"Let's be clear. I do not view it as a recognition of my own accomplishments, but rather as an affirmation of American leadership on behalf of aspirations held by people of all nations," President Barack Obama said in his humble acceptance speech.
Though the US President described the peace prize as a call to action and not a reward for results, Republicans have scoffed at the accolade.
Stephen Hess of Brookings Institution "Some will say 'well, what's going on is that the rest of the world is having this love affair with him and we want him to attend to our problems'."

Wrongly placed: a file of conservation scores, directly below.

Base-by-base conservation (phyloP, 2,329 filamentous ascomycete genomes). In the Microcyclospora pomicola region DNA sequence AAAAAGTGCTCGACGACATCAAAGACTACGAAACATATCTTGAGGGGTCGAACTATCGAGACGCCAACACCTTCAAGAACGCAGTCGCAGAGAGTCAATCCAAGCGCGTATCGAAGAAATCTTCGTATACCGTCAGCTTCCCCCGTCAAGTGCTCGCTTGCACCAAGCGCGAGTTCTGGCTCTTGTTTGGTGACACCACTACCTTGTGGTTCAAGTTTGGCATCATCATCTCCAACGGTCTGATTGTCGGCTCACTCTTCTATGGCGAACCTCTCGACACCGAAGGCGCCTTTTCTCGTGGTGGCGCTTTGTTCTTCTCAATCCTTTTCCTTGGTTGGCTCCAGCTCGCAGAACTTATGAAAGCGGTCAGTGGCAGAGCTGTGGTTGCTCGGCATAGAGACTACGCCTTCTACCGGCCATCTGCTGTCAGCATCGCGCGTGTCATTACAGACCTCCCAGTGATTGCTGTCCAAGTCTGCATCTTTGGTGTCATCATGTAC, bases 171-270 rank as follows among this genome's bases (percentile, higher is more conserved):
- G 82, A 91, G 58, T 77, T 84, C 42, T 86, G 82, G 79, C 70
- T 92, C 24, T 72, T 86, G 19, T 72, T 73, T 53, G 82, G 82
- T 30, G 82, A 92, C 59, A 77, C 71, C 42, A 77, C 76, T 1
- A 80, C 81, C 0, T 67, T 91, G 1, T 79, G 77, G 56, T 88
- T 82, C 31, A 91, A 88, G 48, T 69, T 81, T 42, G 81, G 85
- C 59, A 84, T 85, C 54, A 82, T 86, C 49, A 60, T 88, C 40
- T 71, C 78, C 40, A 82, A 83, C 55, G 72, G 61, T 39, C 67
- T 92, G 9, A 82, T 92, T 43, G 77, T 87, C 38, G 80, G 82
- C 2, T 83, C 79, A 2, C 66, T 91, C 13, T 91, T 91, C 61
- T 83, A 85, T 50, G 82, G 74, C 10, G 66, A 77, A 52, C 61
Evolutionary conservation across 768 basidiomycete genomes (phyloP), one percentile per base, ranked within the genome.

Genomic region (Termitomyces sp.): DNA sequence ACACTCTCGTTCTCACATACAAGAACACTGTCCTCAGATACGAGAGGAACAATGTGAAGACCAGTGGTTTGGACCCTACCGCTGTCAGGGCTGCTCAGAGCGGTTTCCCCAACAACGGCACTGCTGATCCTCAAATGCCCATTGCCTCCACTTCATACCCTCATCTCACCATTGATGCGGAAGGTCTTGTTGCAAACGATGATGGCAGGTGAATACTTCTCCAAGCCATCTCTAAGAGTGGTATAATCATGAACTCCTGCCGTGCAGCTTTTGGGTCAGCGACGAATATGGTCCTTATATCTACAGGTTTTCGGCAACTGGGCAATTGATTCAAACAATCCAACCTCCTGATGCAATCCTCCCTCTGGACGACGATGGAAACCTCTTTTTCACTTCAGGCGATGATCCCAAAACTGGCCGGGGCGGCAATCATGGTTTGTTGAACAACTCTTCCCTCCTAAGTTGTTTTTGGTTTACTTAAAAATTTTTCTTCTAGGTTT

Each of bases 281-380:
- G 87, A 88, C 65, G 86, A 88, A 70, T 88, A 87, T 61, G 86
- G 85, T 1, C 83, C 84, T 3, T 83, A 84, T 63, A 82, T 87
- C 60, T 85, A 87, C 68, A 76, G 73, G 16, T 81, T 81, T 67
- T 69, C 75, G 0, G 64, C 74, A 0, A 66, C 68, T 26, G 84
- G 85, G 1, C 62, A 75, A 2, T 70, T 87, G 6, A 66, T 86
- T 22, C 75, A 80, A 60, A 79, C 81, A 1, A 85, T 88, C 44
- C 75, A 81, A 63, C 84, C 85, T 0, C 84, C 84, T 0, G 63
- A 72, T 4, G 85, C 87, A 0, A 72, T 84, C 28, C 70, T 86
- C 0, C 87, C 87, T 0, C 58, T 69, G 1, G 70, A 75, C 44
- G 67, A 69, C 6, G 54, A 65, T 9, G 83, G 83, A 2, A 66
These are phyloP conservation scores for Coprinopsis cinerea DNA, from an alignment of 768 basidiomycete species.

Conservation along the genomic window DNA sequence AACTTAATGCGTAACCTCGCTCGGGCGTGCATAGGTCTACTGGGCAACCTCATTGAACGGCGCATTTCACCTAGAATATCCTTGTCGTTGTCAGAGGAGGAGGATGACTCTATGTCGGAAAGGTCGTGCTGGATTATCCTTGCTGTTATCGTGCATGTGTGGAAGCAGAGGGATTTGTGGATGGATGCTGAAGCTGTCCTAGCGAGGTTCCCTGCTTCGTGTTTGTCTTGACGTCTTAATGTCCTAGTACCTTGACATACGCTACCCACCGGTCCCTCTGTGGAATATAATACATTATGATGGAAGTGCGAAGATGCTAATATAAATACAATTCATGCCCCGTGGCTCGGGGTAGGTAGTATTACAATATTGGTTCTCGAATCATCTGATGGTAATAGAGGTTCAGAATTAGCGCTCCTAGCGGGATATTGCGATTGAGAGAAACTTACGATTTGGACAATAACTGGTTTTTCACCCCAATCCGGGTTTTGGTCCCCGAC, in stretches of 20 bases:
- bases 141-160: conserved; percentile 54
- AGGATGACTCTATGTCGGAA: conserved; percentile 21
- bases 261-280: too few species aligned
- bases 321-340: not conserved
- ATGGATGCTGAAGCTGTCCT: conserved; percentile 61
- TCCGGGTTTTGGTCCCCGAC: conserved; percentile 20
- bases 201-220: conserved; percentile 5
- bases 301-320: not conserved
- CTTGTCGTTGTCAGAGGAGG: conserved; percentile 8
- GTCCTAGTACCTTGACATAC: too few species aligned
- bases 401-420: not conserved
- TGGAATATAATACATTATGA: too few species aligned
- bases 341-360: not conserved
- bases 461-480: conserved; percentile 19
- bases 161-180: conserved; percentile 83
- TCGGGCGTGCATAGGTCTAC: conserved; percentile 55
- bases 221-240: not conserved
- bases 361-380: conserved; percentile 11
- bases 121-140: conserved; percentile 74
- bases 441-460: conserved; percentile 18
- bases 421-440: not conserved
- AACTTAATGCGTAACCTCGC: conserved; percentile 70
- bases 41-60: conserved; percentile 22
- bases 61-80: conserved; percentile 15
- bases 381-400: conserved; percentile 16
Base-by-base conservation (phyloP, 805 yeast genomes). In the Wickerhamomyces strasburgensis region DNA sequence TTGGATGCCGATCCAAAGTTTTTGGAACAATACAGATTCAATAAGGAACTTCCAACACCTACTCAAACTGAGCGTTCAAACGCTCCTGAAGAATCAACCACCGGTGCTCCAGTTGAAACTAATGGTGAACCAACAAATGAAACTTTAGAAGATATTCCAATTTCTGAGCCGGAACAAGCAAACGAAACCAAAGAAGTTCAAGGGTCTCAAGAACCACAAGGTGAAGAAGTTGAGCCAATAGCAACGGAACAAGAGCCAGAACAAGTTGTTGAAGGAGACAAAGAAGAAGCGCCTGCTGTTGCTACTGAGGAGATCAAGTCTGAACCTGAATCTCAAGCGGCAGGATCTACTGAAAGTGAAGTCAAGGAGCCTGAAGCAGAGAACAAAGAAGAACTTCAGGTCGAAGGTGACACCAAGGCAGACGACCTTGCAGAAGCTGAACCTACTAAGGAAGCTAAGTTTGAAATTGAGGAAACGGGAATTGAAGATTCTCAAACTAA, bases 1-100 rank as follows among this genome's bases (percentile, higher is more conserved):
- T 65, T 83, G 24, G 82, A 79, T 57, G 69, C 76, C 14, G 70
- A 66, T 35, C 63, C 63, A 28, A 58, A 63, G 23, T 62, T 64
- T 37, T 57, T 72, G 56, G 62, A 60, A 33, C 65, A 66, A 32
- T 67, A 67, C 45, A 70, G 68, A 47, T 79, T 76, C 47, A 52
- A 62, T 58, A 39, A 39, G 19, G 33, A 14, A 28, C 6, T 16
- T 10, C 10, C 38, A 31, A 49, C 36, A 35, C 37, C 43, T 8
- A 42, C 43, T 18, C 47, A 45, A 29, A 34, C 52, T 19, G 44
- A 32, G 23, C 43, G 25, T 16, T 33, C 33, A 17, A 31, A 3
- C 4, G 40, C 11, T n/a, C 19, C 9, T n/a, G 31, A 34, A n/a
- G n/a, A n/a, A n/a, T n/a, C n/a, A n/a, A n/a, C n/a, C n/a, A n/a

In an official statement, the Republican Party has said, "One thing is certain, President Obama won't be receiving any awards from Americans for job creation, fiscal responsibility or backing up rhetoric with concrete action."
Despite the prestige, the Nobel peace prize could become a political liability for Obama who is struggling to push through many of his policies on the domestic front. Not only does it come with increased expectations, the peace prize has re-energized the original Republican critique against Obama first made during the presidential election - that he is an international celebrity and Americans should be suspicious of his popularity abroad. In that sense, Obama may find this latest honor as much a burden as a benefit.